Bullying, gas tax lead issues discussion

Just how much the state government should do about bullying that extends beyond the schoolyard and even into cyberspace was debated by lawmakers Saturday morning in Fort Dodge.

State Sen. Daryl Beall, D-Fort Dodge, described a Senate anti-bullying proposal as a way to make schools safe for all children.

State Rep. Tom Shaw, R-Laurens, said bullying is harassment, which is already illegal. He said the problem should be handled by law enforcement officers rather than teachers and new Department of Education programs.

Also during Saturday’s Eggs and Issues forum, Beall and Shaw received a plea for raising the gas tax from Webster County Supervisor Keith Dencklau, who said counties no longer have the money to fix roads.

Beall supports such an increase; Shaw does not. Shaw has also said he thinks any increase in the gas tax should be offset by a decrease in the personal income tax.

Following the forum, Beall said he does not expect action on a gas tax increase anytime soon because of a lack of support from legislative Republicans.

“It has to have a critical mass of Democratic and Republican support,” he said. “I don’t expect anything coming down the line right away.”

About 65 people attended the forum at the East Campus of Iowa Central Community College. Beall and Shaw were the only lawmakers present.

Eggs and Issues is sponsored by the college and the Greater Fort Dodge Growth Alliance.

Gas tax

In Iowa, the gasoline tax has been 22 cents per gallon since 1989. That money can only be spent on road and bridge work.

Growing construction costs have local officials and groups like the U.S. 20 Corridor Association pressing for an increase in the tax.

“I just can’t imagine why we wouldn’t vote for it, and I ask your support to get it done this year, not next year,” Dencklau told the legislators.

“They say it’s a political issue,” he added. “Well, I think it’s a political issue too. If you don’t vote for it, we’re not going to vote for you. We’re going to put somebody down there who’s going to vote for it because we don’t have any money to fix the roads anymore.”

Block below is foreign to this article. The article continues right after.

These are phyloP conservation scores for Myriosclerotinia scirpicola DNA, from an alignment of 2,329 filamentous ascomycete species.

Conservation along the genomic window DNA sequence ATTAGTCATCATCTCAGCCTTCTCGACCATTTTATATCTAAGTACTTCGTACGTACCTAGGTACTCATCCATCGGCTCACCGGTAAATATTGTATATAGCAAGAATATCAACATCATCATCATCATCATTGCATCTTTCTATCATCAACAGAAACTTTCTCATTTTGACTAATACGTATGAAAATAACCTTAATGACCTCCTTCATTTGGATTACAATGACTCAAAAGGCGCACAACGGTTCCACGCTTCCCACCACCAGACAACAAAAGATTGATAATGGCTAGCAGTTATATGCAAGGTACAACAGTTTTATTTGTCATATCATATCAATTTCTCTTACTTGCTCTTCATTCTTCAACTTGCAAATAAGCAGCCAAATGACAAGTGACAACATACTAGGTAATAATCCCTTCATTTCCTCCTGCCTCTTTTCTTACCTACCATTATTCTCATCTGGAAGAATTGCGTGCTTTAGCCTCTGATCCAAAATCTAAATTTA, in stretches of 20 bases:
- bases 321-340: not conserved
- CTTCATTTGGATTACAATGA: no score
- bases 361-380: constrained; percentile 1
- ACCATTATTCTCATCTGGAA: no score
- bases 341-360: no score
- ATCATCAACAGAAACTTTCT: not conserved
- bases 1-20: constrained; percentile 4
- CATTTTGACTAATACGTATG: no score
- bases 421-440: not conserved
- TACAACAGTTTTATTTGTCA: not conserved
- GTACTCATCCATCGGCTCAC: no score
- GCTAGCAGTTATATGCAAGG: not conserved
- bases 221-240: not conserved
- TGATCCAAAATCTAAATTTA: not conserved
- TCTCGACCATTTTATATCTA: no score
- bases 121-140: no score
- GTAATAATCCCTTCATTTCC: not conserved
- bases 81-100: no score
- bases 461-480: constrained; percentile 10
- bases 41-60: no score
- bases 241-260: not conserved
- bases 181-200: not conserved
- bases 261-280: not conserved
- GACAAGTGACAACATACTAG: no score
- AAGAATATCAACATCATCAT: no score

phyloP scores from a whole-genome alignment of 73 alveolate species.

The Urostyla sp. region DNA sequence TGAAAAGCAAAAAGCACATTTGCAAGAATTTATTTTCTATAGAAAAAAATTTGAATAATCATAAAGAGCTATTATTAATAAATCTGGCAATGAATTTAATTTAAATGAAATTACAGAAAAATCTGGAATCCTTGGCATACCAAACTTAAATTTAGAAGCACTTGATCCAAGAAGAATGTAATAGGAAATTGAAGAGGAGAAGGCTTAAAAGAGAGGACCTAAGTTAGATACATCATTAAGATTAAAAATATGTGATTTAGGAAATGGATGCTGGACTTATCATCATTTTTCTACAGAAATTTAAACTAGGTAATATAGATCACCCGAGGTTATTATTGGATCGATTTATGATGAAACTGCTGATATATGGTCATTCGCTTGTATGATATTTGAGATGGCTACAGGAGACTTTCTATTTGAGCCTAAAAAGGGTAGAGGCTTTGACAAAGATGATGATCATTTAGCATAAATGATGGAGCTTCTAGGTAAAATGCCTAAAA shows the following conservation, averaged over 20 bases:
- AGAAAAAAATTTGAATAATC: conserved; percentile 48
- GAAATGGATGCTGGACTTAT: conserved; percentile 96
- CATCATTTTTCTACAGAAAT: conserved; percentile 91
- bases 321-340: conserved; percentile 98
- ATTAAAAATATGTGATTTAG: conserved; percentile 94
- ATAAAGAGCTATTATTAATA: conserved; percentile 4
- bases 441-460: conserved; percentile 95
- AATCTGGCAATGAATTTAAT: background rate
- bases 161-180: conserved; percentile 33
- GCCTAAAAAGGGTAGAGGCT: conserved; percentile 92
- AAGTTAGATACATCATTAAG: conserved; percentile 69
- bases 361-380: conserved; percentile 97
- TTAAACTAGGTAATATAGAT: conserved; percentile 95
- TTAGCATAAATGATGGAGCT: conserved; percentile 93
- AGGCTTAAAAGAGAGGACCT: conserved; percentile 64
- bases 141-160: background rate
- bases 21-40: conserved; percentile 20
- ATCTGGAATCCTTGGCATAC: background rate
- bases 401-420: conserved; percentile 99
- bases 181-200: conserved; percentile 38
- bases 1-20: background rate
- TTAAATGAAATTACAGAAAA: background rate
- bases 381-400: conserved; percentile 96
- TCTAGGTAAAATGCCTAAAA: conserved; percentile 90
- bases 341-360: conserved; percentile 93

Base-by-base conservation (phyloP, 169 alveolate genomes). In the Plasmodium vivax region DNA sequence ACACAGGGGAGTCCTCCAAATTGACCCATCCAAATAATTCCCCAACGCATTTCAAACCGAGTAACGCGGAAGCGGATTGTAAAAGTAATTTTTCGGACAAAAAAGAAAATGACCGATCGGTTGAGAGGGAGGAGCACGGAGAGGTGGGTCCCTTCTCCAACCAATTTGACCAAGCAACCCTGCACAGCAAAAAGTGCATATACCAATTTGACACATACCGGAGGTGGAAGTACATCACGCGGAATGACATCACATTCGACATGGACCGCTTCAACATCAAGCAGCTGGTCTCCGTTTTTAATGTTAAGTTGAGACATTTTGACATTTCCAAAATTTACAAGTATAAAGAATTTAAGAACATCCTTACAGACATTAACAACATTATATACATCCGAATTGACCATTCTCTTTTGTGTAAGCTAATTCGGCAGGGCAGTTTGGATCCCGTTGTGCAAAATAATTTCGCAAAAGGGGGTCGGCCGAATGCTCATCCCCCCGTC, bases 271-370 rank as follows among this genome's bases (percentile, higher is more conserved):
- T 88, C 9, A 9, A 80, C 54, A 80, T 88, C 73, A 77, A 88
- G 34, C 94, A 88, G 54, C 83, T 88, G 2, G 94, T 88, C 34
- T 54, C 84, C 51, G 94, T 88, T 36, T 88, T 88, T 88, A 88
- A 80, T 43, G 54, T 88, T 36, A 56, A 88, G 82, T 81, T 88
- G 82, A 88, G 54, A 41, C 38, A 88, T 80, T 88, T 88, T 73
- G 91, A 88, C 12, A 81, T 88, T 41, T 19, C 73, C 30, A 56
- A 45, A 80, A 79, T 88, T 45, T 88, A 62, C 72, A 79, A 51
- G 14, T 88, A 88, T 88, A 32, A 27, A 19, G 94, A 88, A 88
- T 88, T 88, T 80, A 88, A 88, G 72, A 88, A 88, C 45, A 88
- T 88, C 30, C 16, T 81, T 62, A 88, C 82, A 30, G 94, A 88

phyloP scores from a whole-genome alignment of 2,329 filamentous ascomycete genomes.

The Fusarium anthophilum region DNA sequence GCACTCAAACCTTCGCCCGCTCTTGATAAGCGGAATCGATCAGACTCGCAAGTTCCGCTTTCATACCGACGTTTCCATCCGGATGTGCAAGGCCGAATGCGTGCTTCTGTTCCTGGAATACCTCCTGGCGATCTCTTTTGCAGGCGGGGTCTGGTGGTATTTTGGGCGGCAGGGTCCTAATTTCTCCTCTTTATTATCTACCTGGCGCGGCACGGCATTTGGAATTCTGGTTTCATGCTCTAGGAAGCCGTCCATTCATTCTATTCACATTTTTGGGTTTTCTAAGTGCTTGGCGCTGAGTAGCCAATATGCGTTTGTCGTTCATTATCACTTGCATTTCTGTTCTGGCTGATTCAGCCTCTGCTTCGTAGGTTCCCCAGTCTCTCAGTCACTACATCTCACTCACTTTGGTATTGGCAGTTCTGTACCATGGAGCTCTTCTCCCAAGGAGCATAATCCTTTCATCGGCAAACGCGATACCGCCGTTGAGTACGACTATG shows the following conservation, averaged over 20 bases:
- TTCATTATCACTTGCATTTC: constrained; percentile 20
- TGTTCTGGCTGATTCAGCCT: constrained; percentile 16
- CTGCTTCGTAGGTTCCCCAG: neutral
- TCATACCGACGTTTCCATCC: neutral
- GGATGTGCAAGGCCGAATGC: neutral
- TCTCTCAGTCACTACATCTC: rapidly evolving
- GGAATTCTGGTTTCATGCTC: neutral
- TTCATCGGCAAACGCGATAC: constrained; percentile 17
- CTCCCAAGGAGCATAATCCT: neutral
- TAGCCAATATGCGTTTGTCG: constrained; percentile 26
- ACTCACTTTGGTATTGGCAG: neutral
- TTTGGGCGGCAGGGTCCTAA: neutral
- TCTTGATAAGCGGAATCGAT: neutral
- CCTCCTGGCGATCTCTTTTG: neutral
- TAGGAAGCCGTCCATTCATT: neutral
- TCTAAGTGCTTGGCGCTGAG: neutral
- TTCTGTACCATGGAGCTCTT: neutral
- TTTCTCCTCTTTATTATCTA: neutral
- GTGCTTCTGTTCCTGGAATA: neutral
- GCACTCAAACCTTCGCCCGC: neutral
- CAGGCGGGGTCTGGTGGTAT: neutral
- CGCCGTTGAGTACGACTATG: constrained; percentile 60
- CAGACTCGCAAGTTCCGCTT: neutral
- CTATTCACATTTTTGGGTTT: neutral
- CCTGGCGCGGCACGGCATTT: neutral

Dencklau said he was told by Senate Majority Leader Mike Gronstal, D-Council Bluffs, that the votes of five Republican senators are needed to pass a tax increase in the Senate.

“I’ve stated categorically that I will support it,” Beall said.

Shaw called for weight testing bridges on rural roads to see if they truly need to be replaced.

After the forum, Beall said that Gronstal doesn’t want the gas tax increase to become a campaign issue, so he is looking for Republican support. Beall added that there are apparently six or seven Republican senators who are “agreeable” to an increase. But so far, he said, Republicans have not committed any votes toward passage of an increase.

He said he doesn’t expect any action on a gas tax increase this week, or in the near future.

The Senate Transportation Committee approved an increase last month, according to Beall.

A subcommittee in the House of Representatives approved a 10 cents per gallon increase on Jan. 29, but no further action was taken in that chamber.

Bullying

The Senate bill touted by Beall would give teachers the ability to discipline students for bullying that occurs off campus or online. It also budgets $1 million for new anti-bullying programs to be conducted by the state Department of Education.

“This is just simply a step to improving the safety of our kids,” Beall said.

He said teachers should be able to address bullying that occurs away from school if it affects the student’s in-school performance and safety.

Shaw described the Senate measure as an unnecessary expansion of government power.

“We already have laws against harassment,” he said. “That should be a problem for law enforcement to handle. It requires a professional investigation by law enforcement.”

“My concern is schools will try to handle it, and law enforcement will be left out,” he added.

Judge Brown, of Fort Dodge, who described himself as an “old teacher,” asked Beall if the Senate bill would put more burdens on teachers.

“I don’t see it being that burdensome,” the senator replied.

Brown said parents must play a role in putting an end to bullying.

“When are we going to start holding parents responsible?” he asked. “At some point we need to call some parents to task.”